LINCOLN — Nebraska's offense shrunk the game plan and altered its implementation during practice last week in an attempt to eliminate the unforced errors that were keeping the Huskers from reaching their potential.
Offensive coordinator Tim Beck settled on a theory early last week: The Huskers were doing way too much. Too many plays, too many formations. There were unnecessary presnap motions and shifts complicating matters, as well.
“It wasn't their effort. It was just sometimes making little detailed mistakes that would hurt us,” Beck said. “That fell back on me. We tried to simplify what we do, get better at it. And it showed.”
When Beck reviewed the 41-21 loss to UCLA, he realized there were several plays called repeatedly that the Huskers hardly had practiced. The ones they'd worked most on were barely used.
“I might have called one play three times in a game and we practiced it nine times —- and practiced this play three times but called it nine times,” Beck said.
Beck indicated that he was trying to prepare his guys for every game circumstance during the week — instead of zeroing in on a specific set of plays to perfect. He wanted every contingency plan covered in practice because he thought his players, a veteran group, could handle it.
They couldn't. Not yet, anyway.
“We just took a step back, took a deep breath,” Beck said.
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He began last week by developing a game plan for attacking South Dakota State, writing on a whiteboard all the run plays and pass plays that he thought might work. Then he trimmed that list, and cut the possible formations in half.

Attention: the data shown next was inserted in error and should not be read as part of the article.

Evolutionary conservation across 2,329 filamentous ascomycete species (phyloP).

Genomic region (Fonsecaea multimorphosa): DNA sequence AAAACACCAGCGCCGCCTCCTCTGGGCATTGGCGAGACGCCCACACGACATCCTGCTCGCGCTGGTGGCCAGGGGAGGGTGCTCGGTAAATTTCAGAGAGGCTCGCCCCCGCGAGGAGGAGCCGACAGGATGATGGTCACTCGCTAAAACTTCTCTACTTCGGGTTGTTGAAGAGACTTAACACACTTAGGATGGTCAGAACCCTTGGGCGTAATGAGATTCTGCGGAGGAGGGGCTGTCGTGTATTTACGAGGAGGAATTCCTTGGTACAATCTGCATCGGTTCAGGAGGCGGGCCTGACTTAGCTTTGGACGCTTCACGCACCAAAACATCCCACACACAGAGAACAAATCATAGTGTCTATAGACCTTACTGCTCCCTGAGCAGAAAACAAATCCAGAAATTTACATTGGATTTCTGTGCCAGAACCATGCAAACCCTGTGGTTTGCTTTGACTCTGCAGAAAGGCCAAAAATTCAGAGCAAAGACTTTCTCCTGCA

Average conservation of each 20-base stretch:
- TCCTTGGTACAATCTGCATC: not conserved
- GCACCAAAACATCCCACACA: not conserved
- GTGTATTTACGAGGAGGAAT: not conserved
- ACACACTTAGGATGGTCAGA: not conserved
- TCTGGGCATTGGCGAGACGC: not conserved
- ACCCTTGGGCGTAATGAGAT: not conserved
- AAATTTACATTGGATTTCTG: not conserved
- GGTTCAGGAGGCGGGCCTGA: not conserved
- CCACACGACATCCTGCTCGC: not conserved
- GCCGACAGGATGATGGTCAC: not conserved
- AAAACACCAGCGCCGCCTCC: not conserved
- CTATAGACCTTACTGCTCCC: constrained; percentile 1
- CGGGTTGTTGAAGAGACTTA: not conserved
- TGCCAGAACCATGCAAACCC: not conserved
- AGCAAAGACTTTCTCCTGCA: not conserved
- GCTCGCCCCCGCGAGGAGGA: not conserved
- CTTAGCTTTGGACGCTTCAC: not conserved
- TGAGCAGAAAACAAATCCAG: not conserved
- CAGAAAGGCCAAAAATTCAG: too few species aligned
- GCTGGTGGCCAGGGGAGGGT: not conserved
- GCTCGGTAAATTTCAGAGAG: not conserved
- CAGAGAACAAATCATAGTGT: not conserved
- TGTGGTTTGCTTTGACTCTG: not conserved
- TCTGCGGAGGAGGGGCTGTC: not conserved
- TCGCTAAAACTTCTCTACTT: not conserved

“Instead of running 10 plays five times (in practice), it's five plays 10 times,” Beck said. “We're better at it. They seemed more confident (Saturday) because we were doing what we practiced.”
Had the Huskers needed to make drastic adjustments — because of the way the Jackrabbits defended certain plays — Beck was confident they would have been able to.
The plan ended up working from the start.
Nebraska totaled 645 yards during Saturday's 59-20 win — eclipsing the 300-yard mark through the air and on the ground for the first time ever. And all that was without starting quarterback Taylor Martinez, who watched it unfold from the sideline.
But the Huskers didn't need Martinez's presnap audibles, his improvisational ability or even his big-play threat Saturday. It didn't matter who was at quarterback.
Nebraska still mixed in several formations early on, alternating between run and pass calls often enough to keep South Dakota State off-balance.
But senior Quincy Enunwa said the “big-picture” concepts of the Huskers' offense never needed to be altered. So the group remained confident that it would start finding a rhythm again.
“We saw the mistakes we made last week knowing that it was a lot of little things,” Enunwa said. “I think our offense is doing pretty well, but we can do a lot better than what we are.”
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• Video: Nebraska coach Bo Pelini talks after the game:
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• Video: Nebraska QB Ron Kellogg talks after the game:
• Video: Postgame analysis with Sam McKewon:
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